Irish New Year


hagan_icon.gif laura_icon.gif tony_icon.gif

Scene Title Irish New Year
Synopsis Laura and Hagan do not go on a date. Tony attempts to cut in, Laura learns Irish pub songs, and Hagan smiles. Twice.
Date December 31, 2008

Biddy Flannigan's Irish Pub, Upper East Side

Tony is seated quietly in one of the booths, with a glass of whiskey and another of beer, sipping at each. He also appears to be eyeing up the talent as it enters. Well, it is New Years Eve, and he is on his own. He gives an appraising look, as you arrive.

If anyone knows how to do a party up right, it's the Irish. Even if it's dilluted Irish blood by way of Boston. There's a crowd already, even though it's hours before the ball drops, although there's still a table here and there to be found. There's paper party hats and streamers being passed, pints are held high on trays overhead and the general chaos has begun. A band sets up in one cramped corner with all the traditional instruments. The group itself looks young, and one's even in a kilt. It's an atmosphere of celebration. Leave your troubles at the door and drown them in stout. Tonight the year starts anew.

Laura is most definitely not Irish, the pale-haired woman wrapped up in a powder-blue coat against the New York winter's chill as she walks into the pub. Of course, it's anything but cold in the pub, which is why the coat is immediately shrugged off and slung over a chair… after she's edged her way through the crowd and plopped herself down at one of the empty tables. Not without both hat and streamer being foisted off on Laura in passing, of course. Her seemingly-eternal good humor fits right in with the general air of celebration. Probably because of the crowd, and the fact that Tony's aren't the only pair of appraising eyes in a place like this, his study of her doesn't get much notice.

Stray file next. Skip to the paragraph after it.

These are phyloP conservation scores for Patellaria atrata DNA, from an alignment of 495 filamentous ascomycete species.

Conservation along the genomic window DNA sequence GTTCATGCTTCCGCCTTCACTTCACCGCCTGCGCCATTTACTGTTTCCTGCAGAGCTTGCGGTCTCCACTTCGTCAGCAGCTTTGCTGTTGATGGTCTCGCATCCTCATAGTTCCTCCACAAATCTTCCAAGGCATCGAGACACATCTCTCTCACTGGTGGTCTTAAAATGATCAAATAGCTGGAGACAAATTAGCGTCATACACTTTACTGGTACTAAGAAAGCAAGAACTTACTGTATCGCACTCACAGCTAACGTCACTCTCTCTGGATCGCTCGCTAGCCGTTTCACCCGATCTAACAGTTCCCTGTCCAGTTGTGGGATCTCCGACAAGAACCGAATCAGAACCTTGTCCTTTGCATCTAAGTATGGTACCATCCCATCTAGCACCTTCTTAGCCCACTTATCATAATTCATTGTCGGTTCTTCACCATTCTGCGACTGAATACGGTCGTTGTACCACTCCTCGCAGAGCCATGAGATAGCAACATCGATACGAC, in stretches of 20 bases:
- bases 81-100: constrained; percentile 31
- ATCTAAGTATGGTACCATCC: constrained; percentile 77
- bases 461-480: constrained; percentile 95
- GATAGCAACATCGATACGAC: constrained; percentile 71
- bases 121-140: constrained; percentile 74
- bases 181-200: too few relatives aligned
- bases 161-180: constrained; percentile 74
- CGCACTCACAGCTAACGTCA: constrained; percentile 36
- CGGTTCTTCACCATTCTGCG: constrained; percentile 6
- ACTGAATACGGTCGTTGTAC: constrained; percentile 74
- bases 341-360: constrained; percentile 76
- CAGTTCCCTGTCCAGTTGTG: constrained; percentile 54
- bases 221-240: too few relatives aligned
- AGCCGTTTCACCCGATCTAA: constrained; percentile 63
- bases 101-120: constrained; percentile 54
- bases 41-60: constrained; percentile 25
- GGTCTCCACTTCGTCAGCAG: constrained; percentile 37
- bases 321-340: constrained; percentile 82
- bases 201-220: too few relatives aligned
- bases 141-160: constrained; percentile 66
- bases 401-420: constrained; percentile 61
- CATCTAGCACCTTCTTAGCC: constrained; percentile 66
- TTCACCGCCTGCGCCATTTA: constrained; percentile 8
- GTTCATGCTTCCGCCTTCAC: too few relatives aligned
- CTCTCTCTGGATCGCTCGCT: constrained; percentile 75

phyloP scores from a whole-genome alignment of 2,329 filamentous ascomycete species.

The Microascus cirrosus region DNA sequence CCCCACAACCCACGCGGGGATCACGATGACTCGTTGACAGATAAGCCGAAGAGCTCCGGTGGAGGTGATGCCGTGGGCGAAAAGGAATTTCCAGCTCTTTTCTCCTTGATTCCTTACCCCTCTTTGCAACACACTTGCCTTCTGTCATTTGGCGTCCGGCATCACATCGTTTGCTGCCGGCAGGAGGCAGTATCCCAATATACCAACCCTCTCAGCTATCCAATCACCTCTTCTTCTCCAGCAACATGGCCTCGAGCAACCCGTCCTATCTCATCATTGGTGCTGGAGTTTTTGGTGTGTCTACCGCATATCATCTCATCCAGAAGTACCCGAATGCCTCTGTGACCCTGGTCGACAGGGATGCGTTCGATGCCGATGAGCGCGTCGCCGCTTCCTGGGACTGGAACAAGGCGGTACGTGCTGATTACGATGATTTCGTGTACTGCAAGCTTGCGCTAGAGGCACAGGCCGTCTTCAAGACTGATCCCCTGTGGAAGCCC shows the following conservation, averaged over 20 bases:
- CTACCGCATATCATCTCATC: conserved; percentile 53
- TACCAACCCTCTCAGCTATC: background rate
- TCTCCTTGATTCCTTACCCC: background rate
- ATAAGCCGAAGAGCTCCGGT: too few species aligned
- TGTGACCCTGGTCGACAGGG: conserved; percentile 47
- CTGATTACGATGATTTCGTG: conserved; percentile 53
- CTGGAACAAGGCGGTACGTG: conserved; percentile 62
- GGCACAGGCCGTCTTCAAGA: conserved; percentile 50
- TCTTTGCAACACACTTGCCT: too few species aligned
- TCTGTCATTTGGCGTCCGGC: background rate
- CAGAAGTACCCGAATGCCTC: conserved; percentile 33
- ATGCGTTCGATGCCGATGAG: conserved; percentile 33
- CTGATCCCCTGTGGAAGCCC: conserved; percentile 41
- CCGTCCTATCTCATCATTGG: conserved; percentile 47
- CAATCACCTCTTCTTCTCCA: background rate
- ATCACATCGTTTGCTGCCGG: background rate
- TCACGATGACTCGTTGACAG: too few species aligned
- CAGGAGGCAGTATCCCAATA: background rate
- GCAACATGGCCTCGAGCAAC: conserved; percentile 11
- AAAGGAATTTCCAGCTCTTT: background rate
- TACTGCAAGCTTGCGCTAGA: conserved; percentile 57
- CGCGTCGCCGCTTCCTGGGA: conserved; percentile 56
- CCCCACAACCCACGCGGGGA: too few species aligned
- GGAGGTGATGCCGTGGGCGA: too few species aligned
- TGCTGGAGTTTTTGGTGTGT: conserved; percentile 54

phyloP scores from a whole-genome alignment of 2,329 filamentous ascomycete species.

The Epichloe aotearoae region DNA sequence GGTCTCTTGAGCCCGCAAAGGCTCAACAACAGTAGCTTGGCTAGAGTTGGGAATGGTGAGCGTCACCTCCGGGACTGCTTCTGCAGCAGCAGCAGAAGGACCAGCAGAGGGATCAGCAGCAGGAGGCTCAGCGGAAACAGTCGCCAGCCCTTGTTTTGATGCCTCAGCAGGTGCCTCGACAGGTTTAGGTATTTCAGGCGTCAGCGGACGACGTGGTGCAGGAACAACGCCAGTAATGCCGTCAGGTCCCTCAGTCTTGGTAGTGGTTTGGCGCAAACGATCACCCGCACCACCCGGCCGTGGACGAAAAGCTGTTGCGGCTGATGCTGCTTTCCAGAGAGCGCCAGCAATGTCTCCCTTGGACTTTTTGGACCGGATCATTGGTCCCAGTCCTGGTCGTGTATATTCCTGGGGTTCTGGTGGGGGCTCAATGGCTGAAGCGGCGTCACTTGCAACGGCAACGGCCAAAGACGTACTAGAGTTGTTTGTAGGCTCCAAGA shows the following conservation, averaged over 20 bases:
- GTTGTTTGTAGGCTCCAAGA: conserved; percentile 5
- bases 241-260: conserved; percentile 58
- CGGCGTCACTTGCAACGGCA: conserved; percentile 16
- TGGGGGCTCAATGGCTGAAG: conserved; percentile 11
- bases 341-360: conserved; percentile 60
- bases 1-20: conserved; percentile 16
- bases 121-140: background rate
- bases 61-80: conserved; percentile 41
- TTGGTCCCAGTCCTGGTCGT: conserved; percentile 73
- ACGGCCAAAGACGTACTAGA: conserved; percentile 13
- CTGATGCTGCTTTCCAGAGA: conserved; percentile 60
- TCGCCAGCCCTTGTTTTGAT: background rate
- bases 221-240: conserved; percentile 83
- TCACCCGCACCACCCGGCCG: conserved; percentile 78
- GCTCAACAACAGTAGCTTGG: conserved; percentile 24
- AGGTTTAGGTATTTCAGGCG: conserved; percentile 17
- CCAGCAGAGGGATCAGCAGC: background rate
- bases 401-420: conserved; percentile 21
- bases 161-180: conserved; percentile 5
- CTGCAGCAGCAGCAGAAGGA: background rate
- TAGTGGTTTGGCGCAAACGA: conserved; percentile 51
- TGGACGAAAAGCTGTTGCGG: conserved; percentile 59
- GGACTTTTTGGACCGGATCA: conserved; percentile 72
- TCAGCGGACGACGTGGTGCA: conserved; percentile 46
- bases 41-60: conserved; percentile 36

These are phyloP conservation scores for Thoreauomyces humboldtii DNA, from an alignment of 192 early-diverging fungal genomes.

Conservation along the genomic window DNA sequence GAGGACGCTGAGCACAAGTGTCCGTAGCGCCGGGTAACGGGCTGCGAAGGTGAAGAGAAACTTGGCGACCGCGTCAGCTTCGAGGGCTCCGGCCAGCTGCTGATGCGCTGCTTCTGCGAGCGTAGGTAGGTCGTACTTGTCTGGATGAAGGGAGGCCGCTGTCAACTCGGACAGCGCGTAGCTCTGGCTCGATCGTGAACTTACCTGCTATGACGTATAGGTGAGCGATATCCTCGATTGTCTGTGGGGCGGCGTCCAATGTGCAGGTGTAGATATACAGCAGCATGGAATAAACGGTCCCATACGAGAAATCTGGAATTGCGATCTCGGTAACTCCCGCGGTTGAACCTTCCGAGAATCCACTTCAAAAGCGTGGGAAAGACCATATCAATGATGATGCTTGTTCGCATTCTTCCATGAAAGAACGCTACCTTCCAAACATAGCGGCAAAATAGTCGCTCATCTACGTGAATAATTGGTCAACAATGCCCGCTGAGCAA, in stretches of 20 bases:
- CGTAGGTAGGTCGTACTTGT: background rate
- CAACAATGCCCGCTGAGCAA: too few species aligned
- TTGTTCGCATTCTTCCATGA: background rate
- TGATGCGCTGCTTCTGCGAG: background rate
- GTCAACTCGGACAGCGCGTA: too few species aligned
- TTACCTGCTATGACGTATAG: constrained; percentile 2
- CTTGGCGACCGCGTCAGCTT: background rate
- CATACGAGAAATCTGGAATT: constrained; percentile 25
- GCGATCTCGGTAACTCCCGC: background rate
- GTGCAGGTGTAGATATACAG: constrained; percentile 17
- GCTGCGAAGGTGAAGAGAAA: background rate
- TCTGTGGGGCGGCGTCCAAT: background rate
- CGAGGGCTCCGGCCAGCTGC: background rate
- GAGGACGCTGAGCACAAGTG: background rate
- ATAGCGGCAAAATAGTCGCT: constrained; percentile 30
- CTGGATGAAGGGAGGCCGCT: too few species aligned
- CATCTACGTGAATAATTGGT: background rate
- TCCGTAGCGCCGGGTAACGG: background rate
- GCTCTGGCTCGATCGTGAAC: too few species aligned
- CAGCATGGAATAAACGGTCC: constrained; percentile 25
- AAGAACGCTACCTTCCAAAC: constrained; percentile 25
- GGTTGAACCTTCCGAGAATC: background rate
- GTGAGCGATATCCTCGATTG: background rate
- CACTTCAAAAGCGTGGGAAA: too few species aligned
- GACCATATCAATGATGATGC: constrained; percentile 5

What, precisely, Tony is, is hard to say, but he's almost certainly not Irish either. There's a hint of italian about him, but it's hard to be sure. He does, however, get up, as Laura enters, and heads back towards the bar for a refill. And yes, he does take the chance to wander past, and ask, "All alone, Sweetheart?"

Hagan didn't mean to be late. Really. He tried to be on time, but traffic is hell already. "Excuse me, scuse me Happy New Year. Thanks for the hat, whatever…" he moves through the crowd, up on his toes to try and catch sight of the white-blonde head. But he's being jostled about.

"Can't ask that yet!" Laura counters Tony's query. "I just got here!" She toys with the hat in her hands, quite amused by it, and then slips it up over her head, the elastic cord snug under her jaw. In the general noise and clamor, Hagan's voice blends right in, and the Irishman isn't tall enough to stand out from the crowd. So she remains seated and waits, flicking the streamer against the table.

Tony deploys that smile again, "Sure I can. I'm pretty sure I just did." He glances to the table in front of the woman, "You've not got a drink yet. I'm sure that could be fixed. What are you having now?" He makes a strenuous effort to catch the barmans eye, although this isn't entirely successful, given the crowd.